Three ADA group companies under scanner for violating ECB norms: Govt

The Indian government on Tuesday said three companies of the Anil Dhirubhai Ambani (ADA) group—Reliance Infrastructure Ltd (RInfra), Reliance Natural Resources Ltd (RNRL) and Reliance Communications Ltd (RCom)—have violated overseas debt norms, reports PTI.

While the matter pertaining to RInfra has been referred to the Enforcement Directorate (ED) over non-payment of penalty, the RNRL case has also been handed over to the ED for further investigation.
 
In a written reply in the Rajya Sabha, minister of state for finance Namo Narain Meena said end-use violations have been detected by the Reserve Bank of India (RBI) in respect of two external commercial borrowing (ECB) transactions of $360 million and $150 million by RInfra.
 
The company brought the proceeds raised through the ECBs to India and kept these invested in debt mutual funds, pending utilisation for the declared end-use, in gross violation of the existing guidelines, the minister said.
 
A penalty of Rs124.7 crore was imposed on RInfra, he said, adding that since it did not pay the penalty in accordance with the rules and provisions of the Foreign Exchange Management Act (FEMA), the violations were referred to the ED in December 2008 for adjudication.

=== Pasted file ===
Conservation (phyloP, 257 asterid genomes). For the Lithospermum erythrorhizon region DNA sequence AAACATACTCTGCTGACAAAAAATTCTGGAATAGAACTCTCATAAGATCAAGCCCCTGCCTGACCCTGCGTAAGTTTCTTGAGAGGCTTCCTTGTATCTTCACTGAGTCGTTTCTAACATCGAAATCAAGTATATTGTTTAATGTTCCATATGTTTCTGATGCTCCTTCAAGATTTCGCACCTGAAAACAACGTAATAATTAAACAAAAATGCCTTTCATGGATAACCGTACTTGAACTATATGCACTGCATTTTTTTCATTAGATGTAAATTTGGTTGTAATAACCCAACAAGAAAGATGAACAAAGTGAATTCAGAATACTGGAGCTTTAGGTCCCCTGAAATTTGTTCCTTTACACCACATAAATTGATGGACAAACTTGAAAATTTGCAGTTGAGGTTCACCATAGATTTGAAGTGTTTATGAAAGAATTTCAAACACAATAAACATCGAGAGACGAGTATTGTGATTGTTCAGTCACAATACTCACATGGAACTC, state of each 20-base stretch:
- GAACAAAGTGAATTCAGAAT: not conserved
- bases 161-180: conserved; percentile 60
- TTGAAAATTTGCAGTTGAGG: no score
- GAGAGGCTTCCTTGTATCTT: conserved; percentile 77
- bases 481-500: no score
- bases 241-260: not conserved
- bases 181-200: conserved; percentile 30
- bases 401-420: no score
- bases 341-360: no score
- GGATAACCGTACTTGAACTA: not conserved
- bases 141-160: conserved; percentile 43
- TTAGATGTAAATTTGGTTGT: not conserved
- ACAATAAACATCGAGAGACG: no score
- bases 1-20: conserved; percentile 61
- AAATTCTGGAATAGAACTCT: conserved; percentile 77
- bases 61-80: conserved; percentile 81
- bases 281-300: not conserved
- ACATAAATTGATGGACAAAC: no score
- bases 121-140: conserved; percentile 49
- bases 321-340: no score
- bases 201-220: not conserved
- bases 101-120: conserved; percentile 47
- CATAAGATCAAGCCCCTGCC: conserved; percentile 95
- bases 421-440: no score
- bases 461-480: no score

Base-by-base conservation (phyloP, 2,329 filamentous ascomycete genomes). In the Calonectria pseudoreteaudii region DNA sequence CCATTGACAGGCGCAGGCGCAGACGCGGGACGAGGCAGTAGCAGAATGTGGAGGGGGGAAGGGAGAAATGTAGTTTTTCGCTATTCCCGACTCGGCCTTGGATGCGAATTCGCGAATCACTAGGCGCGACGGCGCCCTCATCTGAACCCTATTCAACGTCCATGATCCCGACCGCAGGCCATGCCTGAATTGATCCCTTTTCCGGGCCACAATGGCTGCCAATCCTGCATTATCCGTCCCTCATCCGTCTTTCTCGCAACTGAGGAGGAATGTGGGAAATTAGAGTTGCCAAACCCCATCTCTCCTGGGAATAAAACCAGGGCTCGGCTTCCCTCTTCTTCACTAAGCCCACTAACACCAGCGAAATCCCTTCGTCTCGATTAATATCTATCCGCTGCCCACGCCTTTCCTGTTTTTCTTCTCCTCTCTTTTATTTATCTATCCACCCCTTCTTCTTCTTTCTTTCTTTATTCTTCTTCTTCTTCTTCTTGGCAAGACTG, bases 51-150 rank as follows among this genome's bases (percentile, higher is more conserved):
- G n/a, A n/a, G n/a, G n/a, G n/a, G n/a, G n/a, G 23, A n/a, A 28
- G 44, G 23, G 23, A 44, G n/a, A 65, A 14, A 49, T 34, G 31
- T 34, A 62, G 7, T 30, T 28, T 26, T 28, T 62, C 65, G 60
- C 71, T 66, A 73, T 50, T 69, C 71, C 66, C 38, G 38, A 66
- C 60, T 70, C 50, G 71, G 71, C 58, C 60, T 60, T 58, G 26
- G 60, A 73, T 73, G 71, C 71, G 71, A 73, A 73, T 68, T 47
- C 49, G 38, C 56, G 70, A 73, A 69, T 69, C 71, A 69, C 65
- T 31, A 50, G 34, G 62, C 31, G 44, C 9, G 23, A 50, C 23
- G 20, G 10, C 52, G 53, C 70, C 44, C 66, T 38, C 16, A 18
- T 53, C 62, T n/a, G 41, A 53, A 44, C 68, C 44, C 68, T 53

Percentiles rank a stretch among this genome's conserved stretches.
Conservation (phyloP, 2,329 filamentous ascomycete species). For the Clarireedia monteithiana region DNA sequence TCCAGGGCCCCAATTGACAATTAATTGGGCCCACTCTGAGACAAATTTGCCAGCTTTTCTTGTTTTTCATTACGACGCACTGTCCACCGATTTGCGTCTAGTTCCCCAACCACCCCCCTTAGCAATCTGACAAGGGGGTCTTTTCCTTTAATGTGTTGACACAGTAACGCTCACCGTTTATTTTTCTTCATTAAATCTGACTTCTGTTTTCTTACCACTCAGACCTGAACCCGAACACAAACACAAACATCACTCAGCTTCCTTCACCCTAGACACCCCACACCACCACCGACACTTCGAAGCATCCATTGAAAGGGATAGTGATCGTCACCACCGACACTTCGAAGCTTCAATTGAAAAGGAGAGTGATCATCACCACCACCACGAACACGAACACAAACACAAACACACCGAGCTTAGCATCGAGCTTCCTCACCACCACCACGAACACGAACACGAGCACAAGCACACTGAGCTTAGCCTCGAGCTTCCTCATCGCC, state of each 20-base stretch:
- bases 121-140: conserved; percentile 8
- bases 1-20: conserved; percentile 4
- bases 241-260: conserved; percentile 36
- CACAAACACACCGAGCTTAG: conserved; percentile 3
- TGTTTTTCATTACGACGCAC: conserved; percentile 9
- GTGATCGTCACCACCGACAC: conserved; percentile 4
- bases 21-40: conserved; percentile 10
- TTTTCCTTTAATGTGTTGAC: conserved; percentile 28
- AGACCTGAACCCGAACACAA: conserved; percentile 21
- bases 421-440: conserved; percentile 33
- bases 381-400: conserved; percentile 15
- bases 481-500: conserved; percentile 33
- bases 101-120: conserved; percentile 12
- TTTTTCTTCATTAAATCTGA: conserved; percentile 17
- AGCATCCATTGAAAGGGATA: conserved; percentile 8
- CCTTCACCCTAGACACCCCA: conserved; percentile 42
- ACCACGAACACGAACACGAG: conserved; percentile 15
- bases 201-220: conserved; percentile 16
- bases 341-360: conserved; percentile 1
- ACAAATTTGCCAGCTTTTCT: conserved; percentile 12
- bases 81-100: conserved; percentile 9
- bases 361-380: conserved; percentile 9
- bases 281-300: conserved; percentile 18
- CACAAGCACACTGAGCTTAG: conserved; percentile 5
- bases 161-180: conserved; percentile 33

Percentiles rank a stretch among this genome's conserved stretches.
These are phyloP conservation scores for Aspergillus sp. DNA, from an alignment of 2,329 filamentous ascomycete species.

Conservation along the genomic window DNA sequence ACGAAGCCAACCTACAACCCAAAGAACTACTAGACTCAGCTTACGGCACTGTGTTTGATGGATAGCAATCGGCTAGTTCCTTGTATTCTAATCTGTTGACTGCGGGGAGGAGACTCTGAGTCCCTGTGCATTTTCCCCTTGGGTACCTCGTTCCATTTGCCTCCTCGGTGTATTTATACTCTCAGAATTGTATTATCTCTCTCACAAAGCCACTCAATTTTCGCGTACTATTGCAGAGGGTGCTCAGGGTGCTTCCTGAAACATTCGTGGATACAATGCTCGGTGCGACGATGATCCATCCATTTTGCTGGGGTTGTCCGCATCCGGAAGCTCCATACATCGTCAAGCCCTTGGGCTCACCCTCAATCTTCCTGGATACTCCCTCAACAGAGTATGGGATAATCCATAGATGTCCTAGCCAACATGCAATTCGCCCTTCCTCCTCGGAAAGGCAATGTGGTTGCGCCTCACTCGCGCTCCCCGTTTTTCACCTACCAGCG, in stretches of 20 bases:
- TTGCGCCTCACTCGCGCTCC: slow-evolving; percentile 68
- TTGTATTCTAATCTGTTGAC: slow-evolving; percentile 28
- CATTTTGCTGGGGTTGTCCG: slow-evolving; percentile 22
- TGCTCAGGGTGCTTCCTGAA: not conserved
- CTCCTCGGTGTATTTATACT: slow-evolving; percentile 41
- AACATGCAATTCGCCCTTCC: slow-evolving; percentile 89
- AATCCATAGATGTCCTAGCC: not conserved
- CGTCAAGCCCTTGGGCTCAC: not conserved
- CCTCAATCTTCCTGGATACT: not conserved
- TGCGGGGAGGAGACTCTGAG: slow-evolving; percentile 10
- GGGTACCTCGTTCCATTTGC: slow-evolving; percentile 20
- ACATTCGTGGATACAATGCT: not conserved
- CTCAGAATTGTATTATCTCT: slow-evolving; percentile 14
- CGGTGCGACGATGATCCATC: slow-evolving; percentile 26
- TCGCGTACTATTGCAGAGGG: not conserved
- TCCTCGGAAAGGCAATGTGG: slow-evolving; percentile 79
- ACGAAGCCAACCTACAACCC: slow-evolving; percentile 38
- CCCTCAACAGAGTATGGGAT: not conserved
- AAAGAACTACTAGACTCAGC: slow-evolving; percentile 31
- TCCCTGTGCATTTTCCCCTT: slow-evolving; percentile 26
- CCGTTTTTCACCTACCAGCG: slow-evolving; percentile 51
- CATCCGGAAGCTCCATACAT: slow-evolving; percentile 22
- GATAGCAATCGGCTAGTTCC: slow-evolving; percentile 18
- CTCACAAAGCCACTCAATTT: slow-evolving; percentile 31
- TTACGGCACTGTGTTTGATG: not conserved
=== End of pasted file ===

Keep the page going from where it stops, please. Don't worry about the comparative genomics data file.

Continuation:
RNRL had issued foreign currency convertible bonds worth $300 million for a project under the automatic route. As much as $275 million (about Rs1,127 crore) was brought to India in May 2007 and parked in debt mutual funds pending utilisation.
 
Subsequently, in August 2008, Rs1,160 crore ($275 million) was invested in a wholly-owned subsidiary in Singapore, the minister said.
 
Since the alleged transactions have a cross-border angle and since the RBI does not have privileges of investigation, the issue has been referred to the ED for further investigation, he said.
 
He added that RCom’s audited annual report for 2007 revealed that Rs5,142 crore of unutilised funds raised through foreign currency convertible bonds (FCCBs) had been deposited interest-free with a wholly-owned subsidiary, which in turn has parked the money in bank deposits.
 
After ascertaining the facts, the company was advised to apply for ‘compounding’. In its response, RCom denied any contravention of the regulations and maintained that the FCCB proceeds were utilised for telecom capital expenditure, taking into account the business exigencies. The minister said the company’s reply is being examined before initiating further action.
Yogesh Sapkale [email protected]
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